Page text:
I used to compete in triathlons and the occasional marathon and half marathon. I loved the training more than the actual competitions. I would feel confident as the morning of each race dawned, having trained specifically for each event, but one for one, after a mere five minutes, I would be asking myself, “What could I possibly have been thinking?”
Tiredness would leach through my limbs like a disease. My breathing would grow ragged and desperate. I would take a quick look around for the buoy I was swimming toward only to realize it was still a remote speck in the distance. I would contemplate the idea that I would have to complete not one but two circuits of the course, and this was just the swimming portion. It was a nightmare. Where had all my fitness and training gone?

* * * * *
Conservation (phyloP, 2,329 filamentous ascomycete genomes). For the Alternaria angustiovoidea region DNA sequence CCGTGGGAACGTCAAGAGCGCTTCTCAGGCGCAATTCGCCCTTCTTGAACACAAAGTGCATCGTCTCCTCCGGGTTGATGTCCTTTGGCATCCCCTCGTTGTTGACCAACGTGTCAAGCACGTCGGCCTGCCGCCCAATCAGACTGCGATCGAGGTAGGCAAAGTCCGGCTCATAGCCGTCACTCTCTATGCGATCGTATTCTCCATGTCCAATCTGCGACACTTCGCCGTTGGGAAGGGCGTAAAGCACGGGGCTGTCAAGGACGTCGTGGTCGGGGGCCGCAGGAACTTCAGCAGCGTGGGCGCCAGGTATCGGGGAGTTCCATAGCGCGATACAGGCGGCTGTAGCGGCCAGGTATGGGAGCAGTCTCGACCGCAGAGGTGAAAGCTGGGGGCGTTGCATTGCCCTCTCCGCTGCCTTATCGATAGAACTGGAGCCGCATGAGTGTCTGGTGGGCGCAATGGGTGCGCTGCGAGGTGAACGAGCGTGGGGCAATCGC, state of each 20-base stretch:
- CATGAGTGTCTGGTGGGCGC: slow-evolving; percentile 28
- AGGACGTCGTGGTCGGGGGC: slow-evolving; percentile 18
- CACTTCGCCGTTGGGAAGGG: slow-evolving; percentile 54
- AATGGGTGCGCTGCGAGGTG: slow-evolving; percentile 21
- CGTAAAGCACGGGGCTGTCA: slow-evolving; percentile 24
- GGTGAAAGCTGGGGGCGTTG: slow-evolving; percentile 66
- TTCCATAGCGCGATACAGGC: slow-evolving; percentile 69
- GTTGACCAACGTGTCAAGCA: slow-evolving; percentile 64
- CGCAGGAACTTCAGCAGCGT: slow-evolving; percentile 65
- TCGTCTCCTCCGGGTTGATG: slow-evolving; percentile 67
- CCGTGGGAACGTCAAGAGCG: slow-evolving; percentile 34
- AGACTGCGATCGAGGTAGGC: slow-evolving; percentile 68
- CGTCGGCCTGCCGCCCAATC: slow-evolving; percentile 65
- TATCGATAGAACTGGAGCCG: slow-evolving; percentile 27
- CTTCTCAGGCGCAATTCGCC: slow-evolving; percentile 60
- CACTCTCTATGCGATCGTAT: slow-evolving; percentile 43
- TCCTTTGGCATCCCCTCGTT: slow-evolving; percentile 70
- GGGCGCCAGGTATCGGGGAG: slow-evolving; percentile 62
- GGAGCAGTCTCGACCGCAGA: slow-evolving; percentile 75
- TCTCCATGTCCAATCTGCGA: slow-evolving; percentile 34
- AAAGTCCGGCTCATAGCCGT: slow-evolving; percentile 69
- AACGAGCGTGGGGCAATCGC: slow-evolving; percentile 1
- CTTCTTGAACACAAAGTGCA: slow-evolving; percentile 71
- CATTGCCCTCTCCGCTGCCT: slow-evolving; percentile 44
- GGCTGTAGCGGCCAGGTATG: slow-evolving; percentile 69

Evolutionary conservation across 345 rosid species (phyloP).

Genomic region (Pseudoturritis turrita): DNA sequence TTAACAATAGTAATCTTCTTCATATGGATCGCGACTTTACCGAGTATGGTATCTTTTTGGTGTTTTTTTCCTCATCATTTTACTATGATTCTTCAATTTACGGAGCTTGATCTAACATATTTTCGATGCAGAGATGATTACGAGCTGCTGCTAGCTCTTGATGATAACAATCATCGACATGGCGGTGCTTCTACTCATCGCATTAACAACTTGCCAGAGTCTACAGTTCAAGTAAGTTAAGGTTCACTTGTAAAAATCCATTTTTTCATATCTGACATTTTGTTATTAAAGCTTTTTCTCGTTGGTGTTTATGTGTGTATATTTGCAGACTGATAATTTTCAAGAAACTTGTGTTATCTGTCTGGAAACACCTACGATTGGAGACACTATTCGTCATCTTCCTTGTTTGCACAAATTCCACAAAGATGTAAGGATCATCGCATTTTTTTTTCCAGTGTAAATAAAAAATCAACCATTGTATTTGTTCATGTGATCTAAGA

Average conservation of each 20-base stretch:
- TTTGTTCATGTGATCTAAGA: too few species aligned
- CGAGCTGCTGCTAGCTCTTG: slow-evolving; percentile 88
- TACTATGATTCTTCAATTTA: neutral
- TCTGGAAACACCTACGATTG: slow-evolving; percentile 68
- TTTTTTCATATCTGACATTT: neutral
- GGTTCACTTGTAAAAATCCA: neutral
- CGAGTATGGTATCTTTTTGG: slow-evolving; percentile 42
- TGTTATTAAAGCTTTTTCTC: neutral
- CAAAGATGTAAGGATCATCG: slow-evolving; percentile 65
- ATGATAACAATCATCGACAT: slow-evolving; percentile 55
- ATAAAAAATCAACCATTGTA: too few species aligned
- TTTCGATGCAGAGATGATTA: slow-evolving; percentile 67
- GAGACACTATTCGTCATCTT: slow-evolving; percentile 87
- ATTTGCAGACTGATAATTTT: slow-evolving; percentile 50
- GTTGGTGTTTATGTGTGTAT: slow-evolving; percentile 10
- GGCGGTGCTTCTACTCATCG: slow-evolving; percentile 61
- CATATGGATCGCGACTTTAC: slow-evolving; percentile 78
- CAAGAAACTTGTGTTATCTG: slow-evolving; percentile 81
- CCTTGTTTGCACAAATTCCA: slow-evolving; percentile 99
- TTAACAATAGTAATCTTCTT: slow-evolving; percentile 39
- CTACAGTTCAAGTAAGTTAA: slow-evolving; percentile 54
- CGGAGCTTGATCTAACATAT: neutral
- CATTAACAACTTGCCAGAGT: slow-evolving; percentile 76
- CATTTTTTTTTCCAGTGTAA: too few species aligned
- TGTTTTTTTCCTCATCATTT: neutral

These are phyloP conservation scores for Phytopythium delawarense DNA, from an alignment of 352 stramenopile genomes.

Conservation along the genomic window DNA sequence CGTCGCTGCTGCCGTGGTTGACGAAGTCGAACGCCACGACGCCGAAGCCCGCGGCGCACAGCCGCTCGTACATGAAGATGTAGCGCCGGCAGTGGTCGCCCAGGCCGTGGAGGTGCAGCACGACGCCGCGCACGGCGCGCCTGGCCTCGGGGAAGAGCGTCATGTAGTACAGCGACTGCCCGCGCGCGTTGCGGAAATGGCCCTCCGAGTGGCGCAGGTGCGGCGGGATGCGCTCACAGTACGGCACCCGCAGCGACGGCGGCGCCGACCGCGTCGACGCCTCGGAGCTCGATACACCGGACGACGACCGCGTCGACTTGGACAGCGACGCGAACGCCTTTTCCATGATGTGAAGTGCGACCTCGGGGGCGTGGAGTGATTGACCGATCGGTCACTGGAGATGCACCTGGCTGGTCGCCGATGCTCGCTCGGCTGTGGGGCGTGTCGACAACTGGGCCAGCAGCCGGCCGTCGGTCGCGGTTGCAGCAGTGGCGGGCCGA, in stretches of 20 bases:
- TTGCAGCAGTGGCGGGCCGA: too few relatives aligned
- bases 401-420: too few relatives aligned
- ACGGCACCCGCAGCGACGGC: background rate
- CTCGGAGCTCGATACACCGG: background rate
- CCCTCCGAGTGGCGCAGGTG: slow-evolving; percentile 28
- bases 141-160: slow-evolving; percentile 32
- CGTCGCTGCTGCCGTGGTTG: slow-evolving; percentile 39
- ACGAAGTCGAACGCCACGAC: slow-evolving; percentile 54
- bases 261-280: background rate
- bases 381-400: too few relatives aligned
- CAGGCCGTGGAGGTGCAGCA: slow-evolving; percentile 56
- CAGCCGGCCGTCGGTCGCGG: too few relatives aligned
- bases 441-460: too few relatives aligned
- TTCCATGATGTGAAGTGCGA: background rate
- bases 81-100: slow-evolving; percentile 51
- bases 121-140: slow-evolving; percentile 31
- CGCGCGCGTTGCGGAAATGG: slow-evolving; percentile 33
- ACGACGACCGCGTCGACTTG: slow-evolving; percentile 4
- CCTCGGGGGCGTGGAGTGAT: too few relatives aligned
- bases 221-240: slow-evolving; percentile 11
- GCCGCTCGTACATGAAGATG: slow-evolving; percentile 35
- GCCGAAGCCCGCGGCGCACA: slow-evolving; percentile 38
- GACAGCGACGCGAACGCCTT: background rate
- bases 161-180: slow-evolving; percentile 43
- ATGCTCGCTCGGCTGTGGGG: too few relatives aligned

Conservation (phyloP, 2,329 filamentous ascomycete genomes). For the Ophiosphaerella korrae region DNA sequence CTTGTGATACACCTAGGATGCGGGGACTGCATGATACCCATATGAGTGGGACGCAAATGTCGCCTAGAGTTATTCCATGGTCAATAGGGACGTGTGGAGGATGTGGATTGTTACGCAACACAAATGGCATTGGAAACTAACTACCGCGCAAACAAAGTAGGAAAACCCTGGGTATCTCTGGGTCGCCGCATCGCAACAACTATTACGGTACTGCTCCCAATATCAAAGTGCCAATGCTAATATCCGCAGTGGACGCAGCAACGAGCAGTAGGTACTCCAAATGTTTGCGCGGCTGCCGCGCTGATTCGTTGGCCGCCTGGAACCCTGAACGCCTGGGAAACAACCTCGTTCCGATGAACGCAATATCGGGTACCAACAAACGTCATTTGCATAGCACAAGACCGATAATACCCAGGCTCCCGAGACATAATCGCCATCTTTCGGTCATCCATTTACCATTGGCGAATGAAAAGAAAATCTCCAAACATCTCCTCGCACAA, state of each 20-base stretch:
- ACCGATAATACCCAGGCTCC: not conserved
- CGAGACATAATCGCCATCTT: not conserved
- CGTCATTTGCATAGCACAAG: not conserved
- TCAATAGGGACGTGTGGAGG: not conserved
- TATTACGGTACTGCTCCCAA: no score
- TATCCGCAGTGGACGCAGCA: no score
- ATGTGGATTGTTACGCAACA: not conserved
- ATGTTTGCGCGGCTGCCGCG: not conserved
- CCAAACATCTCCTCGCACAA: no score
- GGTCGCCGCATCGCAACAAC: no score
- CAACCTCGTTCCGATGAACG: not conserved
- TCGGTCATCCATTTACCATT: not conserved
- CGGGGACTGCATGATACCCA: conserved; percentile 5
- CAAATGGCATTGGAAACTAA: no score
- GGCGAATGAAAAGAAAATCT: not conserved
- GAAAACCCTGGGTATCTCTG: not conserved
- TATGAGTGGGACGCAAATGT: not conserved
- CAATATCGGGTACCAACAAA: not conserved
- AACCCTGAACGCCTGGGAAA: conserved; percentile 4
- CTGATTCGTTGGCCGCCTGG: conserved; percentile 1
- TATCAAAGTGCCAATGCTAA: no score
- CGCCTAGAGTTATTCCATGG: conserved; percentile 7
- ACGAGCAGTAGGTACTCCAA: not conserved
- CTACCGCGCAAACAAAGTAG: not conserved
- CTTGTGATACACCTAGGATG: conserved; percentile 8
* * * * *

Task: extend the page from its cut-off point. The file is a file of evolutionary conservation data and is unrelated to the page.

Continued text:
Inevitably, I would start counting. There was nothing else left. I would count strokes. I would count breaths. I counted up; I counted down. I even counted to two or three thousand, one number at a time, during a particularly gruesome swim.
I hated every minute, but that feeling would fade over time, and I would find myself once again at the starting line of yet another competition wondering once again what I was doing there.
What did I learn from all those accumulated moments of struggle, pain, and endurance?
Did I fool myself? Was it self-hypnosis? I doubt it.
Over time I came to realize that happiness is a way of living not the goal or destination. It is a muscle that can get you through to the other side, provided one uses it. Happiness requires regular use, and there is nothing like a tall challenge to keep that happiness muscle in good shape. Training builds confidence, but when race day dawns, sometimes you just have to keep putting one foot in front of the other until you can get your groove on, and then the sun shines bright.